The Coxib NSAIDs: Potential Clinical and Pharmacologic Importance in Veterinary Medicine
Article first published online: 5 FEB 2008
© 2005 American College of Veterinary Internal Medicine
Journal of Veterinary Internal Medicine
Volume 19, Issue 5, pages 633–643, September 2005
How to Cite
Bergh, M. S. and Budsberg, S. C. (2005), The Coxib NSAIDs: Potential Clinical and Pharmacologic Importance in Veterinary Medicine. Journal of Veterinary Internal Medicine, 19: 633–643. doi: 10.1111/j.1939-1676.2005.tb02741.x
- Issue published online: 5 FEB 2008
- Article first published online: 5 FEB 2008
- Received October 29, 2004; Revised March 4, 2005; Accepted April 25, 2005.
- Nonsteroidal anti-inflammatory drugs;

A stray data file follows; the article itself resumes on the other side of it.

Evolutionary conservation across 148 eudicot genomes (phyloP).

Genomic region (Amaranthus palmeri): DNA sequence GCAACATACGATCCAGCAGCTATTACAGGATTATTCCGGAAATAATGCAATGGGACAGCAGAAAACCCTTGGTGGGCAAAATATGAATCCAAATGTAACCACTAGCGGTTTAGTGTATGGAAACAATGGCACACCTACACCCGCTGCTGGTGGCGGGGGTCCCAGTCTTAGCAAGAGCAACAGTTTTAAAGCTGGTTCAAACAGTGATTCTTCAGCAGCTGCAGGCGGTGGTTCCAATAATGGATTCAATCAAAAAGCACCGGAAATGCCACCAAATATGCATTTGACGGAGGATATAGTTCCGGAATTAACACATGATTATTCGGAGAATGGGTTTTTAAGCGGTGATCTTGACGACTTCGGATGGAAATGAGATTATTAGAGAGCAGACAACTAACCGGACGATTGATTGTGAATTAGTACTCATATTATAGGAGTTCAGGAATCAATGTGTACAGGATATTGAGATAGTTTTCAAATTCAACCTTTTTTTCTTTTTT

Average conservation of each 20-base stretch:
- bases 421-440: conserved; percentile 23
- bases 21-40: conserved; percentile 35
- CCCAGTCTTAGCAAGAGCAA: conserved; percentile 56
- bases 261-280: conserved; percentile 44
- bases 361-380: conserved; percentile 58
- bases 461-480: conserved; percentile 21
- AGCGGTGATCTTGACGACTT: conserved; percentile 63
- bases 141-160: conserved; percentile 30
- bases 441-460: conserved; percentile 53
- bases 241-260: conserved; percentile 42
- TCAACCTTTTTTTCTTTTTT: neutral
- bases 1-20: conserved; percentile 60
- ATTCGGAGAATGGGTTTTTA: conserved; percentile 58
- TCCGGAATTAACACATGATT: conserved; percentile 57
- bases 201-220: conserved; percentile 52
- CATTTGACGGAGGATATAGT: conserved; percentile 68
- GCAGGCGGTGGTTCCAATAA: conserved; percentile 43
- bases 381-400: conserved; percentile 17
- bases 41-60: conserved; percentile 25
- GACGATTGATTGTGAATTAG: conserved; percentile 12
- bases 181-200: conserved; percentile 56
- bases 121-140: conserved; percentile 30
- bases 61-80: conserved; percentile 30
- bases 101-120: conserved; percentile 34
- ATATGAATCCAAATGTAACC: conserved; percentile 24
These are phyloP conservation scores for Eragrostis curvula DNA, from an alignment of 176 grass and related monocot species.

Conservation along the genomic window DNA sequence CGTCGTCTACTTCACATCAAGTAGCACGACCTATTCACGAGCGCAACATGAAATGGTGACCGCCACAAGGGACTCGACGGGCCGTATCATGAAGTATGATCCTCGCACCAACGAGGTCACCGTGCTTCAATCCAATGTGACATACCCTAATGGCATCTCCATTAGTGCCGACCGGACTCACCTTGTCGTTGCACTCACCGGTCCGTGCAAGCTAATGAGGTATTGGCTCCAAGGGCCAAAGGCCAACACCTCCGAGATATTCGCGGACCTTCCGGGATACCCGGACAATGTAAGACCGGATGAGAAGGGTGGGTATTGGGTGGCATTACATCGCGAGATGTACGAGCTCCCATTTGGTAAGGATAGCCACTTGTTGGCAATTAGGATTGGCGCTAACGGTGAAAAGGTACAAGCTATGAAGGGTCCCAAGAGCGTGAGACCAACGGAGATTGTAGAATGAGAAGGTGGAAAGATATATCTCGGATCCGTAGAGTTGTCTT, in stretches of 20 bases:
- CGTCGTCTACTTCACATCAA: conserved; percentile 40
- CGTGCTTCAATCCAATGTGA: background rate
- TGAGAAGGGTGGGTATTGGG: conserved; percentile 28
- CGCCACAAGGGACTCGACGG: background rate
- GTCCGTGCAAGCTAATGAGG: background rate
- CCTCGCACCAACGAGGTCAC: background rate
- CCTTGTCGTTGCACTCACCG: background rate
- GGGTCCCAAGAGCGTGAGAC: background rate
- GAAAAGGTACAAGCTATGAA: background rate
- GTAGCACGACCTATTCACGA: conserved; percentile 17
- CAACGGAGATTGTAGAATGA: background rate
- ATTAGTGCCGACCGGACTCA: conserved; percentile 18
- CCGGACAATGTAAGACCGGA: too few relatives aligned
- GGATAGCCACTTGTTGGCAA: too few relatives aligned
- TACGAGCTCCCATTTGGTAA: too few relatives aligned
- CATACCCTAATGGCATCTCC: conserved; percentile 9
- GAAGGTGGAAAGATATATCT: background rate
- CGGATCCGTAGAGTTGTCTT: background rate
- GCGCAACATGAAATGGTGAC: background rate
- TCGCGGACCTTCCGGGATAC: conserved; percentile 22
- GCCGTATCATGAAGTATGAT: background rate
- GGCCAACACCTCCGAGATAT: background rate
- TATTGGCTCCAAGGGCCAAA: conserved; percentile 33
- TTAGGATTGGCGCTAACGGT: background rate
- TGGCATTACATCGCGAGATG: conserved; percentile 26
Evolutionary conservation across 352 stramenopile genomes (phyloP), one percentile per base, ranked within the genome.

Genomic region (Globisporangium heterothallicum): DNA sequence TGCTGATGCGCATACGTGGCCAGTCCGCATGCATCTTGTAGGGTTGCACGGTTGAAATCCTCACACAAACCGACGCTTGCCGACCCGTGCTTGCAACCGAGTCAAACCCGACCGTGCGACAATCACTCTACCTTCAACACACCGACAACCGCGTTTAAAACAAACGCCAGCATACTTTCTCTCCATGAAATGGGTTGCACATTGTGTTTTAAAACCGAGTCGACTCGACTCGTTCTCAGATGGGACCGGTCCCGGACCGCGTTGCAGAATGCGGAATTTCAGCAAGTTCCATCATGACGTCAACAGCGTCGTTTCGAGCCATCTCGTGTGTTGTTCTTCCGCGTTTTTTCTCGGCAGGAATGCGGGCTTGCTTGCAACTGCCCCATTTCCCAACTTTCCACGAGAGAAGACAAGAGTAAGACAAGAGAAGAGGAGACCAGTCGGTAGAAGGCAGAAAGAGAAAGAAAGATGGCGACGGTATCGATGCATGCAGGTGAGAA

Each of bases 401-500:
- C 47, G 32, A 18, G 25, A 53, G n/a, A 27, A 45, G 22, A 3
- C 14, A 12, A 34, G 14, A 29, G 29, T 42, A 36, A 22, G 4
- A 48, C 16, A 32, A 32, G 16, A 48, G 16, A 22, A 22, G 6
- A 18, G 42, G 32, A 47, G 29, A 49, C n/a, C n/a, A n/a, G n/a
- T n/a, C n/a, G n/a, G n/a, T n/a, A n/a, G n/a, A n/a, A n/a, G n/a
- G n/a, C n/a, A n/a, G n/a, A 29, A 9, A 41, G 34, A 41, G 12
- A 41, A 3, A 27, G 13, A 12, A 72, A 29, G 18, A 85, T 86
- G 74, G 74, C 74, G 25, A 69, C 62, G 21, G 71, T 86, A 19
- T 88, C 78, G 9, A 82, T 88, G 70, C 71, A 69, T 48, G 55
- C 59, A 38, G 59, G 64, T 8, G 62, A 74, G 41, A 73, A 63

Nonsteroidal anti-inflammatory drugs (NSAIDs) are used to control acute and chronic pain as well as to manage oncologic and neurologic diseases in human and veterinary patients. Despite ongoing research and efforts to improve the safety and efficacy of existing drugs, adverse effects such as gastrointestinal irritation, renal and hepatic toxicity, interference with hemostasis, and reproductive problems persist. The true incidence of NSAID-induced adverse effects in animals is unknown, but is likely underestimated, because cats and dogs may be more sensitive than humans to NSAIDs due to alterations in drug metabolism, absorption, and enterohepatic recirculation. NSAIDs produce both analgesia and toxic adverse effects primarily by inhibiting cyclooxygenase (COX), thereby decreasing the production of prostaglandins that signal inflammation and pain as well as mediate physiologic functions such as platelet aggregation, gastric protection, and electrolyte balance in the kidney. The presence of at least 2 COX isoforms may account for variability in NSAID efficacy and toxicity both within and among species. This paper reviews and evaluates the published literature on the safety, pharmacology, uses, and complications of a subclass of COX-1–sparing drugs, the coxibs, in veterinary medicine. Coxibs and other COX-1–sparing drugs provide a clinically useful improvement over traditional NSAIDs, but data are incomplete and more in vivo species-specific, target-tissue, and clinical studies are needed.